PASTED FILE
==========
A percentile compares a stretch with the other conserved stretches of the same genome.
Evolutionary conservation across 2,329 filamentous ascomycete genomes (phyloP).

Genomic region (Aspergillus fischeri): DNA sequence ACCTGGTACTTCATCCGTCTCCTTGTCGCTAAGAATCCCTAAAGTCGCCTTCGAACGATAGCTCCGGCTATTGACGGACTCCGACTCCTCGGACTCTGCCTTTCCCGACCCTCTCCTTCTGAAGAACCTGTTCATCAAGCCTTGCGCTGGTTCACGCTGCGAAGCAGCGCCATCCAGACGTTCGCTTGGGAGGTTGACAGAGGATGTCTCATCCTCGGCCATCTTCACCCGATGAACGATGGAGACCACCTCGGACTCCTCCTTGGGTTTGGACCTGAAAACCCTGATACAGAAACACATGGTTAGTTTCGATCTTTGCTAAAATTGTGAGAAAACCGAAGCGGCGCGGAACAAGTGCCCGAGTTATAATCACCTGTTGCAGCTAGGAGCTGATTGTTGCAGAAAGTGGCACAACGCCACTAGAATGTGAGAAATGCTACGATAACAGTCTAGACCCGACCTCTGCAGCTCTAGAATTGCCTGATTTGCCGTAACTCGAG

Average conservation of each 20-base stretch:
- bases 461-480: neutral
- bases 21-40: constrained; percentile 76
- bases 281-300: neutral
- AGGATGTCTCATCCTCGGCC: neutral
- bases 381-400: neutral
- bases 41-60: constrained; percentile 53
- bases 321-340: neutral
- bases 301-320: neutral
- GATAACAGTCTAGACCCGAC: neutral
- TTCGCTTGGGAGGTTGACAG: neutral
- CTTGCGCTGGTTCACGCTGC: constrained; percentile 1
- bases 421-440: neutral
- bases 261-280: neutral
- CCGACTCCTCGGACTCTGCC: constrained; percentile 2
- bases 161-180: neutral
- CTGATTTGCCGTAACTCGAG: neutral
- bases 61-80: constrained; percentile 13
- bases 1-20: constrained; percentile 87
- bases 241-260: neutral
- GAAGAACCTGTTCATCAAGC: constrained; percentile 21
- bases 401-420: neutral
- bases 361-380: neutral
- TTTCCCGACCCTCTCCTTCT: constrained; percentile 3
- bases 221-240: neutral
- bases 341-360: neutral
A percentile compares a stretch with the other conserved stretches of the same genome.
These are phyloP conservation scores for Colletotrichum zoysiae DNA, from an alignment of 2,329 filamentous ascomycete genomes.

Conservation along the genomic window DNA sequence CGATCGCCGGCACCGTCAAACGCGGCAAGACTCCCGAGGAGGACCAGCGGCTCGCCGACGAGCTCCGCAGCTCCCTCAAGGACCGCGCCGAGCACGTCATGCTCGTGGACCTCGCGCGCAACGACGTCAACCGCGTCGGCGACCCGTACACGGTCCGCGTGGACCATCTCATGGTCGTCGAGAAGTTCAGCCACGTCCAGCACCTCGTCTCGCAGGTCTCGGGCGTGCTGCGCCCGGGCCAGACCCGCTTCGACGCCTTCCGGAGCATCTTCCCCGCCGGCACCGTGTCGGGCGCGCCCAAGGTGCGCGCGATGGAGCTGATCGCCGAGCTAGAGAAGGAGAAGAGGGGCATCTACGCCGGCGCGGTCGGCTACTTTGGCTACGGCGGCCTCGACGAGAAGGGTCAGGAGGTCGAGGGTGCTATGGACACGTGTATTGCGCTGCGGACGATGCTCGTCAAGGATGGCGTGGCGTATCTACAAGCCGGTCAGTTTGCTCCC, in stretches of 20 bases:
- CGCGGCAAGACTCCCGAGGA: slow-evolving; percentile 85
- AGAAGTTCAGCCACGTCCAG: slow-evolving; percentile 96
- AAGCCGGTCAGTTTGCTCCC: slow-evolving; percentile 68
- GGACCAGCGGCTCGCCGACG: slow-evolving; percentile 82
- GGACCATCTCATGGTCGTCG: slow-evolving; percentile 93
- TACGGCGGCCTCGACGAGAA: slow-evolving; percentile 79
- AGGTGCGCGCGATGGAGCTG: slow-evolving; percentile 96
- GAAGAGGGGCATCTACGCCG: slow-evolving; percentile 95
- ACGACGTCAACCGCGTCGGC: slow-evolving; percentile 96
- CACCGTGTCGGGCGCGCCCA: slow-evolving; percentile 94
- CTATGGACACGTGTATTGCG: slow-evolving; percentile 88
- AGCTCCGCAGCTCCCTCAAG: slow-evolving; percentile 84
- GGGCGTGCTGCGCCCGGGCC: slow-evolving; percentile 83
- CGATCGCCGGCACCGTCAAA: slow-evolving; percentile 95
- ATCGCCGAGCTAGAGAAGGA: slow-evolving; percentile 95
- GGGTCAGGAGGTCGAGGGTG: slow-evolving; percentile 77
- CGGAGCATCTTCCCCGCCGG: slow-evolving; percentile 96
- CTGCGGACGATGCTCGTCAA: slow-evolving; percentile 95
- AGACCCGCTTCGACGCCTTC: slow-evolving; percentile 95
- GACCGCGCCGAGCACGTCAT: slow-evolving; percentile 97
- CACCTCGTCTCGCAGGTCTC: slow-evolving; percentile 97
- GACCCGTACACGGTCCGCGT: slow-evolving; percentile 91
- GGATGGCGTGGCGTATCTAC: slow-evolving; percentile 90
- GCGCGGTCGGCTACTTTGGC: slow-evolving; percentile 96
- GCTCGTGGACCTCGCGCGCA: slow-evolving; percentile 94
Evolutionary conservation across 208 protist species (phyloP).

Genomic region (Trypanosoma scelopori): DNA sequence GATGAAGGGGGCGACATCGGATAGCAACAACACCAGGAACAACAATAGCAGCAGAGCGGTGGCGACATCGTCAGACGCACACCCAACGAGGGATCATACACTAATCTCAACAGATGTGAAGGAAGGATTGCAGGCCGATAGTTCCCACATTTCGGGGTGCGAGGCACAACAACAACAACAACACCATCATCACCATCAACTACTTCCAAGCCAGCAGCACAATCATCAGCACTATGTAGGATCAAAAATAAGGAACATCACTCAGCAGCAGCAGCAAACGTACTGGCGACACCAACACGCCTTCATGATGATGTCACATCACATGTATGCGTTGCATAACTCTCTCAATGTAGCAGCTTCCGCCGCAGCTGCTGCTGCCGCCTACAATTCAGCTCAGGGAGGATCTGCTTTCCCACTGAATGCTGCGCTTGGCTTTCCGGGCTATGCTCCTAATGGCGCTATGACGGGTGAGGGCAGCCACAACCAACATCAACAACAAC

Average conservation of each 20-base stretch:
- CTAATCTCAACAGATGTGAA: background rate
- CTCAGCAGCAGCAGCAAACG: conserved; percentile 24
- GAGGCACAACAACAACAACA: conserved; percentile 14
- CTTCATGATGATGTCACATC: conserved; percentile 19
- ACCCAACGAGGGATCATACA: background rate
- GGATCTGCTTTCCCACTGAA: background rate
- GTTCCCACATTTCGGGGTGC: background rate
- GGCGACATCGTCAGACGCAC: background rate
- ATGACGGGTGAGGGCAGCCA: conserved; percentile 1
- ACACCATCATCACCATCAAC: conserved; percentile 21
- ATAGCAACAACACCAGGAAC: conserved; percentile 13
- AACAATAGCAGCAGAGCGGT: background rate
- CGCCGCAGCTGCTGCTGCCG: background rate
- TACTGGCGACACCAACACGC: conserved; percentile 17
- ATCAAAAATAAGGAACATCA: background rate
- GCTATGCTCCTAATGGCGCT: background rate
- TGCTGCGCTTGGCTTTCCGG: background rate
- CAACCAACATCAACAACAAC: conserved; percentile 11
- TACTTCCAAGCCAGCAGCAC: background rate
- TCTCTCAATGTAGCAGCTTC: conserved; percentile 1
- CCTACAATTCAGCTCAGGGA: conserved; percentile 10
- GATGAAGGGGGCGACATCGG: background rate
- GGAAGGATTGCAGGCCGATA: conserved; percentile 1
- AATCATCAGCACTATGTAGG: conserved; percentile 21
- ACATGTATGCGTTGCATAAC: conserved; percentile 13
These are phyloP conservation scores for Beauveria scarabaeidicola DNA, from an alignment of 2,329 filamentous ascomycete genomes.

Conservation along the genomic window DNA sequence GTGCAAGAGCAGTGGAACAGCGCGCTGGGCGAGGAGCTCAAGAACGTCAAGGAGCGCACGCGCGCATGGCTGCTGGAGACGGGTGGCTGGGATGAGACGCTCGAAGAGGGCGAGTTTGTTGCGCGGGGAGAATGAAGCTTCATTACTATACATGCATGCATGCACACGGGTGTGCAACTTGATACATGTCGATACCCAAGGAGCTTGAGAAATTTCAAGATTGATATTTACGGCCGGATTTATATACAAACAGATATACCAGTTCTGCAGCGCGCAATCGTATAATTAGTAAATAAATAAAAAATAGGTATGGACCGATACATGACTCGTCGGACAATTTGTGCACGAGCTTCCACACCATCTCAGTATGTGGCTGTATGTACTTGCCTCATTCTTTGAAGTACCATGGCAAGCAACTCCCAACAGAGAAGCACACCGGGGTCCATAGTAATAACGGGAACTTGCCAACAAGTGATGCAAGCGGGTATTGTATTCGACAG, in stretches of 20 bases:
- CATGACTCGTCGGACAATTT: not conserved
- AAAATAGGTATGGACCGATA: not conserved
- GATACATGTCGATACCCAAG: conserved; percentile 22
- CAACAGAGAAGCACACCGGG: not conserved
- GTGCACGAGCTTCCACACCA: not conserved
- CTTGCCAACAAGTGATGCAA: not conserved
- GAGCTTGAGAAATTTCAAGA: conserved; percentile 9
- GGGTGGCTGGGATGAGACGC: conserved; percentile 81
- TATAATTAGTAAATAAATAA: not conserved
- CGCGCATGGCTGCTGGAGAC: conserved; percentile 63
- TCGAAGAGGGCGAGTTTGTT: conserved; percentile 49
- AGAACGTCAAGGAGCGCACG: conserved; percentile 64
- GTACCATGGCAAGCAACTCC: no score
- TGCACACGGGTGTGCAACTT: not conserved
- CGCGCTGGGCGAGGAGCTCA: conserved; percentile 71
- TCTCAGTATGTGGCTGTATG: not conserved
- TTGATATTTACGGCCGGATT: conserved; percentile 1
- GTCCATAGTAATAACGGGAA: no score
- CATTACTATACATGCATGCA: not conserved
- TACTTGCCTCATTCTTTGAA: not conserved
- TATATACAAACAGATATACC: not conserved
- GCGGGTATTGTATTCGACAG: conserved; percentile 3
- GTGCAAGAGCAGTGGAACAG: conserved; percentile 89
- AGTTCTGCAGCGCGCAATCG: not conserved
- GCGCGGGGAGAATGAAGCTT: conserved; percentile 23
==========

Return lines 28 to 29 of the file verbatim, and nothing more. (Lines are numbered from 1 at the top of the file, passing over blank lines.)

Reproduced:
- bases 221-240: neutral
- bases 341-360: neutral